However, it all begs the question of why, with all of the great talent that has worn the black & orange over the years, haven't the Flyers won another Stanley Cup?  Something always seems to be missing, and something continues to be missing.  I can only hope that the Flyers can turn things around this year and make it out of the first round, but given the incredible talent that Pittsburgh has, I'm not particularly optimistic.  I wish I had the answers to the questions I've posed here, but I don't.  

I just know that a team that has enjoyed as much success and has had as much talent as this one has shouldn't have gone for 35 years without another championship.

Thursday, April 16, 2009

Harry and Me

I was 10 years old in 1971 when the Phillies moved into gleaming new Veterans Stadium.  My father took me to a game there that year, my first in person (old Connie Mack Stadium was in a really bad part of town, and you took your life into your hands to go there).  I got to see the dreadful Phillies lose to the awesome Big Red Machine, and saw Johnny Bench hit a homer into the upper deck of the Vet for the first time.

Along with the new stadium, the Phillies got a new lead broadcaster in 1971.  When Bill Giles came over from the Houston Astros that year, he brought Harry Kalas with him.  Harry had the unenviable task of following the enormously popular Bill Campbell, and the fans were not inclined to accept him.  However, his mellifluous baritone and easy delivery soon won over the fans, who appreciated his chemistry with color man Richie Ashburn.  In fact, Harry and Richie soon became the best of friends--more like brothers--with a chemistry like none other.  

Before long, Harry became the voice of summer.  As I grew up, Harry and Richie--he called him His Whiteness--were always there.  I wish I could count the times that I heard those two call games.  At first, the Phillies were dreadful.  And then, they got good.  Harry dubbed third baseman Mike Schmidt "Michael Jack" and got to call every one of Schmidt's 548 career homers--"Watch that baby--outta here!" Or how he would drag out the enunciation of some names: "Mic-key Mor-an-dini".  He was unique.

In 1980, the Phillies won their first World Series championship, and because of the broadcasting contract between the network and major league baseball, Harry didn't get to call it.  That was sad, and for years, I wondered if he would ever get another chance.  Luckily, he did--last fall.  Although Harry's voice didn't betray it, you could tell his heart was racing as he said, "Struck him out!  The Phillies are the world champions of baseball!"  A World Series championship without was something you couldn't even imagine.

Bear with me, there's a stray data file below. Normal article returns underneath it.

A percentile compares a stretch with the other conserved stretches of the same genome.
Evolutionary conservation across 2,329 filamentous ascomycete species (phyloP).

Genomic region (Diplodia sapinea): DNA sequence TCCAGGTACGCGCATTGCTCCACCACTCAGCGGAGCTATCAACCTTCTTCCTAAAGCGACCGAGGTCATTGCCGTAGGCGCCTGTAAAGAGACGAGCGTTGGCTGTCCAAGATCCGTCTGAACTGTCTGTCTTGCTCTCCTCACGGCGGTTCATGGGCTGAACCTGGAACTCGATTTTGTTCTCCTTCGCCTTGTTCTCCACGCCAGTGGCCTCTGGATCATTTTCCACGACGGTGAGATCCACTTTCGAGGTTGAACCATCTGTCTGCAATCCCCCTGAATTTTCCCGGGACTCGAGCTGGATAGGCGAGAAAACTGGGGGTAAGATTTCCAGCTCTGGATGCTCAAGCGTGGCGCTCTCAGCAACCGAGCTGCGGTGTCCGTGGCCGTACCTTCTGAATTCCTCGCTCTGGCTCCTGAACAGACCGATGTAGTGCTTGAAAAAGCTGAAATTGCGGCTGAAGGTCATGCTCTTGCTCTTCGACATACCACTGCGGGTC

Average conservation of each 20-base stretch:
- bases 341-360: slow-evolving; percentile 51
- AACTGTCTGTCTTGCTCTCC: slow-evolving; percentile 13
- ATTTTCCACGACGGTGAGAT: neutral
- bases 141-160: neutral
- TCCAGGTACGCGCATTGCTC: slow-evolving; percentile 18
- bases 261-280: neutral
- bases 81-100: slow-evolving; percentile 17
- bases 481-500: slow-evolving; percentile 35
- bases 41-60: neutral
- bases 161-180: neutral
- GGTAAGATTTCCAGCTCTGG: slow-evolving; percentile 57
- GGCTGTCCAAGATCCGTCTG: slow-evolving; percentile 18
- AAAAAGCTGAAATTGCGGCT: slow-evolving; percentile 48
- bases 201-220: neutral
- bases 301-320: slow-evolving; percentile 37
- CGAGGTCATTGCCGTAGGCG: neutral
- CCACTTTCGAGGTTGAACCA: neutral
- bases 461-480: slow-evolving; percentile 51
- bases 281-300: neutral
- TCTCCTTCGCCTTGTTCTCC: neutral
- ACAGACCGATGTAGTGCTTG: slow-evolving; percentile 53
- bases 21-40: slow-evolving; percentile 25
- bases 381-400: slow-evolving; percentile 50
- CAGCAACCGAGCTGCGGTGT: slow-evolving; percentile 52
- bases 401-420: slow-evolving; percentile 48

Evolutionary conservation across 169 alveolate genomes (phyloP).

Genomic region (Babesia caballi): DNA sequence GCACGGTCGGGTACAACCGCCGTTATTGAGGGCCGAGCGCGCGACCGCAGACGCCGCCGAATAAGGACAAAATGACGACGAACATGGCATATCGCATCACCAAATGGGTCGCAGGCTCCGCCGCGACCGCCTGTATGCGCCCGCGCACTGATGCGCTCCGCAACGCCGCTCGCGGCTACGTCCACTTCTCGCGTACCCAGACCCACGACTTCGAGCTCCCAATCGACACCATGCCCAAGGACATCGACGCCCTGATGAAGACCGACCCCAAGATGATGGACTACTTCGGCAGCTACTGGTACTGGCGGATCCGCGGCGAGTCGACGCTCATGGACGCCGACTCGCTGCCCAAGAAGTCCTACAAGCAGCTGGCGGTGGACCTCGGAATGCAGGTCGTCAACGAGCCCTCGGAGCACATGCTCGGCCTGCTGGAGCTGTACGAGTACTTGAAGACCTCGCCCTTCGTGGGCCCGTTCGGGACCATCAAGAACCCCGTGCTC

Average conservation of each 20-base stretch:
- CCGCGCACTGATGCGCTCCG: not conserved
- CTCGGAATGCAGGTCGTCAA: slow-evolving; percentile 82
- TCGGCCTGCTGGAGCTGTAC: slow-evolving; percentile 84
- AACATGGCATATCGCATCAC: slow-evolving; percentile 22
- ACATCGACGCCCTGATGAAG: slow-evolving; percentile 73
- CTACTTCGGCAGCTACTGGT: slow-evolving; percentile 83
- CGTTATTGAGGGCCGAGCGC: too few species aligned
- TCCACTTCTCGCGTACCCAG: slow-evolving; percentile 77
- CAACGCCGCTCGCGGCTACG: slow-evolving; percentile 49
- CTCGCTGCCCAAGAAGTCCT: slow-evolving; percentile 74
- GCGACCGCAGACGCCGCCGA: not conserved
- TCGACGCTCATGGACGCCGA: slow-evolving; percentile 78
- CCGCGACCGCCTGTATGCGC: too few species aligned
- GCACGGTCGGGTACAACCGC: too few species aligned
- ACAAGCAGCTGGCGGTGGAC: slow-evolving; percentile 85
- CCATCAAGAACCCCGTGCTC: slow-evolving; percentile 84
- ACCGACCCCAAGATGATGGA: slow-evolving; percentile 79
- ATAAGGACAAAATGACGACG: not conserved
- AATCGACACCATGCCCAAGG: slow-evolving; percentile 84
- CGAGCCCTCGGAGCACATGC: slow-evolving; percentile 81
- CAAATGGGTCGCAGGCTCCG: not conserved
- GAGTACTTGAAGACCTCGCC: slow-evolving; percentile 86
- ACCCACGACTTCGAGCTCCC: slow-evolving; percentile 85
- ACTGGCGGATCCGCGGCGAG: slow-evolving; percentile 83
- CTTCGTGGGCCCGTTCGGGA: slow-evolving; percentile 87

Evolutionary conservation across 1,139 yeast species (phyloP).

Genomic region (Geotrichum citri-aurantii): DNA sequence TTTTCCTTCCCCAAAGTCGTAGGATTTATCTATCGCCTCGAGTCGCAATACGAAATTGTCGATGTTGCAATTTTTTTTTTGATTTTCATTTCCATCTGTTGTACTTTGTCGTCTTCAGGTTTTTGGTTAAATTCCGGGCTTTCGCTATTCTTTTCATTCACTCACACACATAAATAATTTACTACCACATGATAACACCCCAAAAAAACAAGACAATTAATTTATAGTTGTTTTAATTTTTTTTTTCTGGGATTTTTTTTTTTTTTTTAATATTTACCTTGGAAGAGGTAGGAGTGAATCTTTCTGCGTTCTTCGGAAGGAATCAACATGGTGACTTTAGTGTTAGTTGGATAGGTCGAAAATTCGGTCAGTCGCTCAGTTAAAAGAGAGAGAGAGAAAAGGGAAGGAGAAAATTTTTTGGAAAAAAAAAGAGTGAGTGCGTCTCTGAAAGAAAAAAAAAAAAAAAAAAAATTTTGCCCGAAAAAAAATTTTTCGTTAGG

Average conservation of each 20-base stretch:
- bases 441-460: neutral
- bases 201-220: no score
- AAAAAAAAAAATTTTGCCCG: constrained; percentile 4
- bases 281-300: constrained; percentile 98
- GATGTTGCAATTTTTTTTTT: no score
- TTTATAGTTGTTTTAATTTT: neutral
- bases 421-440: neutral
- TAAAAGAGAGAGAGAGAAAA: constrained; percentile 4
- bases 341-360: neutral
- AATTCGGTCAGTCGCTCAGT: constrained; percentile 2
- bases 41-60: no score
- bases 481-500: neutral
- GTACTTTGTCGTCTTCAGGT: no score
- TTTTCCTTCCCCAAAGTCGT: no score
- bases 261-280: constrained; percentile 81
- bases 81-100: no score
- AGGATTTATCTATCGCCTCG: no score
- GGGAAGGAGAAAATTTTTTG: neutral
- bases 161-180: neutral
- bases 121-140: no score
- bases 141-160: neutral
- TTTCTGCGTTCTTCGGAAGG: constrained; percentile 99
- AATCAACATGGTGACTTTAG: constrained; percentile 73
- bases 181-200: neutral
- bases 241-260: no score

Ashburn died suddenly and unexpectedly in 1997, and Harry's loss was palpable.  You could feel his pain at losing his best friend.  But, he picked up the pieces and went on.  One thing was a constant--Harry Kalas.  He transformed himself from the voice of Philadelphia baseball to baseball itself.  Harry was the Philadelphia Phillies.  Players came and went, but one thing was constant--Harry.

We lost Harry on Monday of this week.  He died as he should have: in the broadcast booth, getting ready to call another Phillies game.  And with him died another piece of my childhood.  ESPN's Jayson Stark, who spent 28 years covering the Phillies, summed it up best when he said that the thought of watching or listening to a Phillies game without Harry was inconceivable.  We lost the voice of Philadelphia.  We lost the voice of summer.  And it will never be the same again.

Rest in peace, Harry.  You will be missed by this Phillies fan.

Wednesday, April 15, 2009


Welcome to my new blog.

By way of introduction, I was born and raised in the Philadelphia area.  I had the great misfortune of being born into a family of Philadelphia sports fans, and I caught the bug early.  Some of my earliest memories are of watching Dick "Don't Call Me Richie" Allen hit long home runs out of Connie Mack Stadium with my father, and of watching some of the really horrible Eagles teams of the early 1970's lose game after game, season after season.  Or then there were the 1973-1974 76'ers, who posted a 9-73 record.

The only saving grace was the Flyers.  The Broad Street Bullies won two consecutive Stanley Cups in 1974 and 1975, the only two championships the franchise has won in its 43 years of existence.  I still remember those championship parades as though they were yesterday, even though I was only 13 when the first one happened.

Although I have lived in Columbus, Ohio for 22 years now, I remain loyal to the Phillies, Eagles, and Flyers (although it's always a challenge when the Flyers play the Columbus Blue Jackets).  I've ridden the roller coaster, such as the Phillies' World Series championship last year, and the Eagles losing in the conference championship yet again.  Remember that, before the Phils won last year, it had been 25 years and 100 professional sports seasons since the last championship for the City of Brotherly Love.

True Philadelphia sports fans know pain.  They know suffering.  Rooting for Philadelphia teams is all about pain and suffering, with the occasional burst of glory.  This blog will help to track the pain of a lifetime of disappointment.

This blog will help track the travails of a loyal Philadelphia sports fan who has the misfortune of living 450 miles away from where his teams play.  Check back often.